“The voyage of discovery is not in seeking new landscapes but in having new eyes.” —Marcel Proust
I came to Africa knowing that my perspective on many things—social change, world issues, and my part in this story—would inevitably shift when met with the reality of living here. The first part of a changed perspective is seeing things as they are, not as you imagined them to be. This week, I found myself encountering a few realities that have helped me to see life here with new eyes. I’ll share a few of those stories with you now.
Last week, I had the opportunity to work in a creche, or childcare center, which are quite common in SA. I walked into a wooden shack about the size of my bedroom, a few faded posters on the wall, thirty pairs of beautiful eyes looking at me with wonder and awe. Fortunately, play is a universal language, and I soon became fast friends with these little ones as I learned the rules of playground politics. By “playground politics”, I mean the fenced in piece of yard with an old piano, some piles of trash, and tires (tires are a very trendy plaything here).
As we spent the day playing and learning how to communicate without me knowing a word of Xhosa or they a word of English, my eyes were opened to a first unfortunate truth. One child at the creche was sick with multiple infections. Although there are doctors and clinics available in the area, both this child and his parents are HIV positive, and the parents feared taking him to the doctor because of what others in the community would think. Without the support and permission of his parents, there was little we could do for this sweet boy except try and get a social worker involved in the case, which could take months. My heart was burning with sorrow and anger as we left the creche, but I tried to think about the boy’s parents and the stigmas associated with having HIV and AIDS. I realized that it’s one thing to have the capacity to treat different diseases and another to change people’s minds and hearts who are impacted by them. Both are equally difficult yet equally important.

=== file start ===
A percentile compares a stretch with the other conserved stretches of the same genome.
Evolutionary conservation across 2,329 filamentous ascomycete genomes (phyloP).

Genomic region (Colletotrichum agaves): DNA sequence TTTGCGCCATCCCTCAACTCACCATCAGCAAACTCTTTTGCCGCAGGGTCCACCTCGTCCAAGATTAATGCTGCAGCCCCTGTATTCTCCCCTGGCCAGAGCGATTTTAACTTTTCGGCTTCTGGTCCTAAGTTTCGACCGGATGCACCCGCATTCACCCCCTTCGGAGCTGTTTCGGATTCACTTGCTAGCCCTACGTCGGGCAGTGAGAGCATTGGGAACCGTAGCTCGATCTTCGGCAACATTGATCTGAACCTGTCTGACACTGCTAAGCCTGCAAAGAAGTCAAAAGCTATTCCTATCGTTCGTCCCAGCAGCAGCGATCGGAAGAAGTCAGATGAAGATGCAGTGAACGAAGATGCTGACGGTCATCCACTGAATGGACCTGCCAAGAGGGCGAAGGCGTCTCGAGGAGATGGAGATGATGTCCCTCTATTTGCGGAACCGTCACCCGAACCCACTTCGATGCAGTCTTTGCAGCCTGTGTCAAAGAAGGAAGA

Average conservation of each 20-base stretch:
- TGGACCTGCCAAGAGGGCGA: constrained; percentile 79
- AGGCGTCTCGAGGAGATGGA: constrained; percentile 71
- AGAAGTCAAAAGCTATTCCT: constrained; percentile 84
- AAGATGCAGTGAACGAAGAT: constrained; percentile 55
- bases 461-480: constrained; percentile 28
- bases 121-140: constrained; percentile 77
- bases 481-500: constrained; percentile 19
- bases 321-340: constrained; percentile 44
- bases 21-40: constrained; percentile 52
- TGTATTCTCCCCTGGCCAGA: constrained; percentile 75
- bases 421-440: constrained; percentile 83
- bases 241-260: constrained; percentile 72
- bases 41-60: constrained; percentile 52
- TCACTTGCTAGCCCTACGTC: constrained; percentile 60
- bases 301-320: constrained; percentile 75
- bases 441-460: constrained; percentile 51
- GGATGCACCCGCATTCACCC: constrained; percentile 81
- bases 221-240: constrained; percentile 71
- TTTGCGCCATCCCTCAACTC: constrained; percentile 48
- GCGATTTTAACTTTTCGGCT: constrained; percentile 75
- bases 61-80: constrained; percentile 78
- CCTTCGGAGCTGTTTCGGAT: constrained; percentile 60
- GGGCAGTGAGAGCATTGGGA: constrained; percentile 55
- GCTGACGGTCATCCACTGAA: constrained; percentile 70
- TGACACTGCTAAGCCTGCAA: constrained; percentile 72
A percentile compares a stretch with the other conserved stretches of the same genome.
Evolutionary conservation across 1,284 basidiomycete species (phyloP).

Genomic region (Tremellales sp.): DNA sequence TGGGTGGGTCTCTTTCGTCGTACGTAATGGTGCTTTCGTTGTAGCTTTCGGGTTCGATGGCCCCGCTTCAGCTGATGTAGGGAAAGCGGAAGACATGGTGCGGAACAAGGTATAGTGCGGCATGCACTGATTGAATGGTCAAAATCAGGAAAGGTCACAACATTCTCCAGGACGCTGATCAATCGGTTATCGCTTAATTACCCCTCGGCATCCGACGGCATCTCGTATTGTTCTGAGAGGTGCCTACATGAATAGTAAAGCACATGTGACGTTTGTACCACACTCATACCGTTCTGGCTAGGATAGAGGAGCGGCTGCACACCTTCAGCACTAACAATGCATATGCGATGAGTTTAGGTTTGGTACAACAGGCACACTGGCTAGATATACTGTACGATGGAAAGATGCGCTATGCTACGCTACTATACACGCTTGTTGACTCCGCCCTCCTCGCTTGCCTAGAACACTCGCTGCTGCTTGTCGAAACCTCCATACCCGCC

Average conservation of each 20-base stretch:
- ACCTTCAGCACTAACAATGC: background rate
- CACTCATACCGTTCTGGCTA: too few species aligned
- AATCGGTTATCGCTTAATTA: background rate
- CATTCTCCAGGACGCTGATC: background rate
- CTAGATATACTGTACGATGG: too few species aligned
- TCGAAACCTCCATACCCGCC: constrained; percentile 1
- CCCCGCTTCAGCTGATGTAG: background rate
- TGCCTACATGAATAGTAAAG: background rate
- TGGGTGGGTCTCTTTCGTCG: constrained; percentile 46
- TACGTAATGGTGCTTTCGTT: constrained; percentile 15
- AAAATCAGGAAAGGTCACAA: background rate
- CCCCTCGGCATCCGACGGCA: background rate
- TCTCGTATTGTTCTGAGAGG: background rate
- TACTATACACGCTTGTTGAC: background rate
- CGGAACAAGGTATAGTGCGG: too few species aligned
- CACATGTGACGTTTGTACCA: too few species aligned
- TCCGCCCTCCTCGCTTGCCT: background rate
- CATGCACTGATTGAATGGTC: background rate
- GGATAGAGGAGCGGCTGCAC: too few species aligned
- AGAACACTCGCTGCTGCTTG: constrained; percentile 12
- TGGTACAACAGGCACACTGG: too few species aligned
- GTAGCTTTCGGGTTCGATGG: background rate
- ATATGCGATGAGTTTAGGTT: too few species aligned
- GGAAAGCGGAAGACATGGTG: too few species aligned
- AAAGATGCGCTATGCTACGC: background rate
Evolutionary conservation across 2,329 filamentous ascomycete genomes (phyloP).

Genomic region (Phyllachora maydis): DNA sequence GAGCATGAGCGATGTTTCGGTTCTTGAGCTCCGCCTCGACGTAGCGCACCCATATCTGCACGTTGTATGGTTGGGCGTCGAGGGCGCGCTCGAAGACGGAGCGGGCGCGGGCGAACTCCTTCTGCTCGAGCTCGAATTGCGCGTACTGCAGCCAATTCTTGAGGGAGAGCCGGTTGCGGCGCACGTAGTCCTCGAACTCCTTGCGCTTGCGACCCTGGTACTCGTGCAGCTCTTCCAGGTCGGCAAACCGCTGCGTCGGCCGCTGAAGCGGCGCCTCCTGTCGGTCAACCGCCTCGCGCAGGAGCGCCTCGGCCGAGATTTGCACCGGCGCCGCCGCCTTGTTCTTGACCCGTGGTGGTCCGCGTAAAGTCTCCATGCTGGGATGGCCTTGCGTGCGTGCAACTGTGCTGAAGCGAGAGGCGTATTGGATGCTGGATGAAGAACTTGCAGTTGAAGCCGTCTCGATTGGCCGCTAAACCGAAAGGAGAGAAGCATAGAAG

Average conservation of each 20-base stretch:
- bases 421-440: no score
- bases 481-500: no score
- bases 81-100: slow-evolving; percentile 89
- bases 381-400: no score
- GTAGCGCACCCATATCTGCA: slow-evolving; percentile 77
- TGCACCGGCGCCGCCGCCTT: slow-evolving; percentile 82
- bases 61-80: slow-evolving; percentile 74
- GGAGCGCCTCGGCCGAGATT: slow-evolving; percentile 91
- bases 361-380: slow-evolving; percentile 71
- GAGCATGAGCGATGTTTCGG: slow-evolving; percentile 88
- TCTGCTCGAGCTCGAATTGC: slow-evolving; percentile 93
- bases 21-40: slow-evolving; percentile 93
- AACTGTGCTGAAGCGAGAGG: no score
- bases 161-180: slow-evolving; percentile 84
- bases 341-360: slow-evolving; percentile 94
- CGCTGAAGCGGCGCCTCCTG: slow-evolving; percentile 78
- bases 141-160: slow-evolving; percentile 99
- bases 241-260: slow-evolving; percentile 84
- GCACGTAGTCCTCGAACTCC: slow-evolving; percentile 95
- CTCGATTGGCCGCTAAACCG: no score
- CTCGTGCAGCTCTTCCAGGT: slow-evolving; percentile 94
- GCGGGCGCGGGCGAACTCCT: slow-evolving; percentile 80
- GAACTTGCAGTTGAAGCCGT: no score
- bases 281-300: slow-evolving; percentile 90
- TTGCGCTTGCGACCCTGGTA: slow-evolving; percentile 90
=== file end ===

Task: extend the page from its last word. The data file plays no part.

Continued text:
As I have settled into my role as a teacher at Emzomnawe, I’ve also become more and more aware of how vastly important education is of both teachers and students. It’s one thing to know something; it’s another to be able to communicate that to somebody else. A good deal of the work that most of the teachers and I do is revisiting basic skills and trying to explain why things are the way they are. This is a challenge in itself, especially if something has been learned the wrong way for years. If I could wave a magic wand over the areas we’re working in, I would add twice the amount of teachers with a few years of training. I could not be more thankful for the teachers in my life, and can understand now how difficult and important of a job that they have.
As I look towards the week ahead I could not be more excited about this Thursday! I’ve been planning a lesson for our Junior School of Excellence about art, which is its own way of seeing the world. This was one of my original goals going into South Africa, and I cannot wait to see how it goes!